G Urban Enterprises was the only company to file an application and $400,000 check by Monday’s deadline in a high-stakes gamble to beat the Mashpee Wampanoag Tribe into the casino game.
There was no last-minute flurry of activity at Massachusetts Gaming Commission headquarters like there was in January when 11 companies, including two last-minute surprises, filed for two casino licenses and a slot parlor.
Experts have said that’s because the Mashpee Wampanoag Tribe looms with its $500 million Indian casino proposed in Taunton. If the tribe wins federal approvals to have land taken into trust, a commercial casino taxed at 25 percent gross gambling revenues would be hard-pressed to compete against a tribal casino.
The tribe looked at Monday’s lack of applicants as a victory.
“This is further confirmation from the gaming industry that the Mashpee Wampanoag Tribe is in the strongest position — with a winning hand — to develop a destination resort casino in Southeastern Massachusetts,” tribal council Chairman Cedric Cromwell said.
KG Urban, which filed as KG New Bedford LLC and hopes to build a casino on the New Bedford waterfront, may not be the tribe’s only competition.
The gaming commission will allow companies that miss out on licenses in other regions of the state to turn their attention toward Southeastern Massachusetts. The competitive environment won’t be fully known until after December when the commission awards a slot license and in April when two full-fledged casinos are licensed, Stephen Crosby, chairman of the gaming commission, said Monday.
“I’d love to have more (Region C) competition, but it is what it is,” Crosby said. “There are other people still sniffing around.”
Ray Howell, a spokesman for Claremont Companies, which owns 170 acres in Bridgewater near routes 495 and 24, said Monday the company didn’t file an application but continues to explore making a deal with a casino operator.
“The Claremont Companies are engaged in discussions with several major operators of entertainment resorts, and we anticipate making an announcement in the near future,” Elias Patoucheas, president of Claremont Companies, said in a statement released Monday.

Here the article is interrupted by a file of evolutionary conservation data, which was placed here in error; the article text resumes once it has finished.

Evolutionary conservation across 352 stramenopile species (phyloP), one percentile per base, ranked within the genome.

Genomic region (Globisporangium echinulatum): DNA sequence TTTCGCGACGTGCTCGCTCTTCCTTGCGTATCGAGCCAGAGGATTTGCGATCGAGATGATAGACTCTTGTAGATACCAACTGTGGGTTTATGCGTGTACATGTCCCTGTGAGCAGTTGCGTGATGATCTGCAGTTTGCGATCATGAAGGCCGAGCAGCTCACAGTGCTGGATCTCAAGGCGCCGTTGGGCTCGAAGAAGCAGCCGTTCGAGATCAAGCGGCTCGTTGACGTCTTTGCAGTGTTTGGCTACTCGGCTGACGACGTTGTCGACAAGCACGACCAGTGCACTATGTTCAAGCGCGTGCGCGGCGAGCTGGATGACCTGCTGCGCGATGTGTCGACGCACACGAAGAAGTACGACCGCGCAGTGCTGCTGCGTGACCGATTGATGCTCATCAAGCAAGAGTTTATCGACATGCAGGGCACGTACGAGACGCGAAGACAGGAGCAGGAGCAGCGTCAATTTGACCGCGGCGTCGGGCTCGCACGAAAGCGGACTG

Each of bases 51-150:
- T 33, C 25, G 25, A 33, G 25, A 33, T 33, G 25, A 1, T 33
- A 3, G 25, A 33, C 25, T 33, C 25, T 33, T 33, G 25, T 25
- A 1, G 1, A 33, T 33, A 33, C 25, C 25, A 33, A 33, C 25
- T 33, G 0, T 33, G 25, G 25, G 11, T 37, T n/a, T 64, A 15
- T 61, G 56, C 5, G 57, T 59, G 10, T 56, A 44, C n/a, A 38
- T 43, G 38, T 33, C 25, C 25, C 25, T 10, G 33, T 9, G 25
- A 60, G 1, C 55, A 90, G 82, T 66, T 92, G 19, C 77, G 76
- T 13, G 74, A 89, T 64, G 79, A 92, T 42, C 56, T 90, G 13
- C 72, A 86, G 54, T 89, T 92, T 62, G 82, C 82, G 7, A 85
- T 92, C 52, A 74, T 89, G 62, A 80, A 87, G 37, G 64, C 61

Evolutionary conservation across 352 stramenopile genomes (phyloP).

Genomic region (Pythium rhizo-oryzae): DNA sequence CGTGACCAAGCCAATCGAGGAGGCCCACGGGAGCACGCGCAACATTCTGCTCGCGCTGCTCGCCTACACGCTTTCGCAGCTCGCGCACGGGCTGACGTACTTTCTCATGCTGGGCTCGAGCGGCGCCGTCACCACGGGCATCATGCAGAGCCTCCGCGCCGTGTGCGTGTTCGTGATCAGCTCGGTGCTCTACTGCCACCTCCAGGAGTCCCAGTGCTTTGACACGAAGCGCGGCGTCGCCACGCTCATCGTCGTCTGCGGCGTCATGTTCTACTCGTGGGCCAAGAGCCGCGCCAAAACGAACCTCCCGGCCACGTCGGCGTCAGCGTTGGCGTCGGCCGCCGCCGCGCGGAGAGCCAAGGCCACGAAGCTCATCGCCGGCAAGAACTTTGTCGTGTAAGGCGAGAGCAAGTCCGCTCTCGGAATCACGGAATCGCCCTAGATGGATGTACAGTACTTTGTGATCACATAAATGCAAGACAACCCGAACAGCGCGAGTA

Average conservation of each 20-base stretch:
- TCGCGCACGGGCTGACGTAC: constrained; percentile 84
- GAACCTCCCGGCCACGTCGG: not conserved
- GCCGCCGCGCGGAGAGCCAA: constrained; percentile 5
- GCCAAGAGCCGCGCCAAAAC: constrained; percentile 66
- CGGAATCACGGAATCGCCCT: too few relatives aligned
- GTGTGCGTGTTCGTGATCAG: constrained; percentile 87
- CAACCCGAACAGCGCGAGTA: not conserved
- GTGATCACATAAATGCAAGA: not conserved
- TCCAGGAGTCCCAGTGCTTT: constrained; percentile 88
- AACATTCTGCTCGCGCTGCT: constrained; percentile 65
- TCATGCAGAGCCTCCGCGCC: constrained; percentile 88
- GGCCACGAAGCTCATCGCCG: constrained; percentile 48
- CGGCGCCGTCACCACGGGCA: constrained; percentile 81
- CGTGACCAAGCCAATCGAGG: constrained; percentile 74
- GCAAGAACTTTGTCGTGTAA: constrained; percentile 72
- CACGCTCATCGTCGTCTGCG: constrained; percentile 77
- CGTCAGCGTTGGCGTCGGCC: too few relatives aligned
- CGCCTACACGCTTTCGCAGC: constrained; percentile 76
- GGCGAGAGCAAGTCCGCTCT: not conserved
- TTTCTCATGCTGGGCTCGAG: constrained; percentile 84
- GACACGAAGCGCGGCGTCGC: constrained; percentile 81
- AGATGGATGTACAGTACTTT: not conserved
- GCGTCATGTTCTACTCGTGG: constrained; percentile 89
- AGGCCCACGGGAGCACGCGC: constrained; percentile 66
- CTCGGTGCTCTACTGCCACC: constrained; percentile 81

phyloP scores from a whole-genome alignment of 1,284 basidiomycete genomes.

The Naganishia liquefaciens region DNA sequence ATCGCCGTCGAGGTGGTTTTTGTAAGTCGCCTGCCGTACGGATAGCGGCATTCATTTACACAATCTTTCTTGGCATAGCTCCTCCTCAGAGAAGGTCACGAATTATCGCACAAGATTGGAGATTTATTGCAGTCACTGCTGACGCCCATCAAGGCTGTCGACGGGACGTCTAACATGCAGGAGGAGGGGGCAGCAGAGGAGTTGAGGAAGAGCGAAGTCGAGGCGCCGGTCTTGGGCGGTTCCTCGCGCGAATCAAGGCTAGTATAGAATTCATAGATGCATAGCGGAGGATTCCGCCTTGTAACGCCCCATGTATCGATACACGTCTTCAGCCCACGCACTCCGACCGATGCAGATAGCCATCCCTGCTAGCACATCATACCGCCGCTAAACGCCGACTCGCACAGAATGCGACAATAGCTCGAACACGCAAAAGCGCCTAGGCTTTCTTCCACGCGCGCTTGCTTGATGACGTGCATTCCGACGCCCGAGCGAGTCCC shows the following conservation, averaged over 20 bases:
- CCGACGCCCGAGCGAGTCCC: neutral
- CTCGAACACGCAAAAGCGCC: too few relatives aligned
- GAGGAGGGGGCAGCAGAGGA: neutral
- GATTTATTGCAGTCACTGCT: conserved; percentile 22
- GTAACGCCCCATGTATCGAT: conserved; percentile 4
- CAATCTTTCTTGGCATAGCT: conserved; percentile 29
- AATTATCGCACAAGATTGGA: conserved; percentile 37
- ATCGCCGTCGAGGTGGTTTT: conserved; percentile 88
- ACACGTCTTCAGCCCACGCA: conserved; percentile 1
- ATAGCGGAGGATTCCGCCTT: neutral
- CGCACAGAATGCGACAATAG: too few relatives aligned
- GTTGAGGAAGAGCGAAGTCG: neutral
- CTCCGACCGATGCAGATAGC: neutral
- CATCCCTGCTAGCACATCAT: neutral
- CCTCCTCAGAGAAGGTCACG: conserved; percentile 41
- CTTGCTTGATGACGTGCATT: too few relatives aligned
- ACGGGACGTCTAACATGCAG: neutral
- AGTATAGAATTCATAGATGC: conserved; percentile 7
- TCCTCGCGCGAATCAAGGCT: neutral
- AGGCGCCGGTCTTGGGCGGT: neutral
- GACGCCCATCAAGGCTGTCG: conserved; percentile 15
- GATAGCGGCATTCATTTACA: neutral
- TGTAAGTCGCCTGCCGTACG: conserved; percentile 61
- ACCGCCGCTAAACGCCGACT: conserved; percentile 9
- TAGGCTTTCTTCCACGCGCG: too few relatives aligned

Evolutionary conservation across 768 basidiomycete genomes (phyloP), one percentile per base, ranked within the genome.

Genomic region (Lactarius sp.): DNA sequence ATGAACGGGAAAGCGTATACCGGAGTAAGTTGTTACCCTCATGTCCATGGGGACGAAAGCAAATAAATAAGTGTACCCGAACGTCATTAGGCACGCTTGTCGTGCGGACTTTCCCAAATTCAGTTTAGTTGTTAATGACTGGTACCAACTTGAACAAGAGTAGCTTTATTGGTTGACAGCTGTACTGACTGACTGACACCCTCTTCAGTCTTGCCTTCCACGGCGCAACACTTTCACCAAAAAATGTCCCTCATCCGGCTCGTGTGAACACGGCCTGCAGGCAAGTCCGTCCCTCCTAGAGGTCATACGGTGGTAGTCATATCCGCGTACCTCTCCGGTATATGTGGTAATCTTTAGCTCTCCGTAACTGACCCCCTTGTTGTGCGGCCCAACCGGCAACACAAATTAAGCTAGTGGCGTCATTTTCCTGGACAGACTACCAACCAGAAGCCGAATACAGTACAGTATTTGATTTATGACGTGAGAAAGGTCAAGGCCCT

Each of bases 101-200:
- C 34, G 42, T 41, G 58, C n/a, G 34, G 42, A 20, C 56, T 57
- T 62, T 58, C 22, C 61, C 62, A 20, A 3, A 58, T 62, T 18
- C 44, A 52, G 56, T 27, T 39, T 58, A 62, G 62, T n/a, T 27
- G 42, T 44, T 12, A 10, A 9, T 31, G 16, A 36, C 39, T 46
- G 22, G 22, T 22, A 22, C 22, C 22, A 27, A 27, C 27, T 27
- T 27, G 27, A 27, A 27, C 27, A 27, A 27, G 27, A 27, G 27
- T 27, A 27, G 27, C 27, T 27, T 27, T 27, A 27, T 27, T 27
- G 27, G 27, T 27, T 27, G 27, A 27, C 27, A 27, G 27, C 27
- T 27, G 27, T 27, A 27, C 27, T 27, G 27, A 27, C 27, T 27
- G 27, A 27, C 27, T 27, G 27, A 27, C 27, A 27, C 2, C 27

Hard Rock, which missed out on the West Springfield license when a referendum vote failed, and Mass Gaming & Entertainment, a subsidiary of Rush Street Gaming, which sought a slot parlor license in Millbury, are a couple of possibilities. There will be other losers in the other two regions of the state as well as in the slot parlor sweepstakes.
Crosby said there’s nothing precluding companies who are seeking licenses in other regions from talking to land owners in Region C as a “backup plan.”
Ultimately, a decision whether to award a license in Region C would be made toward the end of 2014 and will take into account the economic viability of the project, which includes where the tribe’s project is in the process, Crosby said.
“The law is what the law is. If they get their land in trust, there’s an absolute right for them to get some kind of gaming,” Crosby said.
Cromwell predicts the tribe will be ready to put shovels in the ground before then. “With the continued support of the Legislature and the governor we look forward to breaking ground next year and bringing thousands of jobs to the commonwealth,” he said.
While the tribe already has a host agreement with Taunton and a vote of support in a city election, it faces a myriad of hurdles to its $500 million Project First Light. Chief among them is the tribe’s application to have land taken into federal trust by the federal Bureau of Indian Affairs.
The tribe must also win approval of its compact with Gov. Deval Patrick by the state Legislature and the BIA. The deal would pay the state on a sliding scale from 21 percent to 0 percent of gross gambling revenues depending on the level of competition in Southeastern Massachusetts. If Raynham gets the state’s lone slot license, the tribe would pay 15 percent, according to the deal. If there’s a full-fledged casino license awarded, the Mashpee Wampanoag could build a casino and pay nothing.
The tribe’s involvement in the casino debate is something KG Urban has objected to from the get-go.
In 2011, the company filed suit claiming the law’s preference to federally recognized tribes amounted to a “race-based, set aside” that violated the U.S. Constitution. That case remains unsettled.
On Monday, Wampanoag Tribe of Gay Head (Aquinnah) Chairman Cheryl Andrews-Maltais said the Martha’s Vineyard-based tribe is dropping its appeal of a judge’s ruling in the KG Urban case that rejected the tribe’s wish to become a party to the suit.
Lawyers for the Aquinnah tribe are convinced that the state will prevail and, therefore, believe it’s no longer necessary for the tribe to join the suit to preserve its rights, Andrews-Maltais said Monday.
The state and the Aquinnah have not seen eye-to-eye on the tribe’s federal rights. The state’s position is that the Aquinnah waived rights to an Indian casino in its land claim settlement in 1987. The tribe disagrees.
There is still a possibility that the tribe could choose to offer gambling on its land in Aquinnah, Andrews-Maltais said.
“We’re evaluating all options that are available to us,” she said. “Right now the land that’s in trust is here in Aquinnah, but we’re going to continue to emphasize all options that are available to us. In the next couple of months we’ll know what the landscape is in the commonwealth, so we’re allowing the dust to settle and the picture in commonwealth to become clear so we know which option is most advantageous to us.”
by George Brennan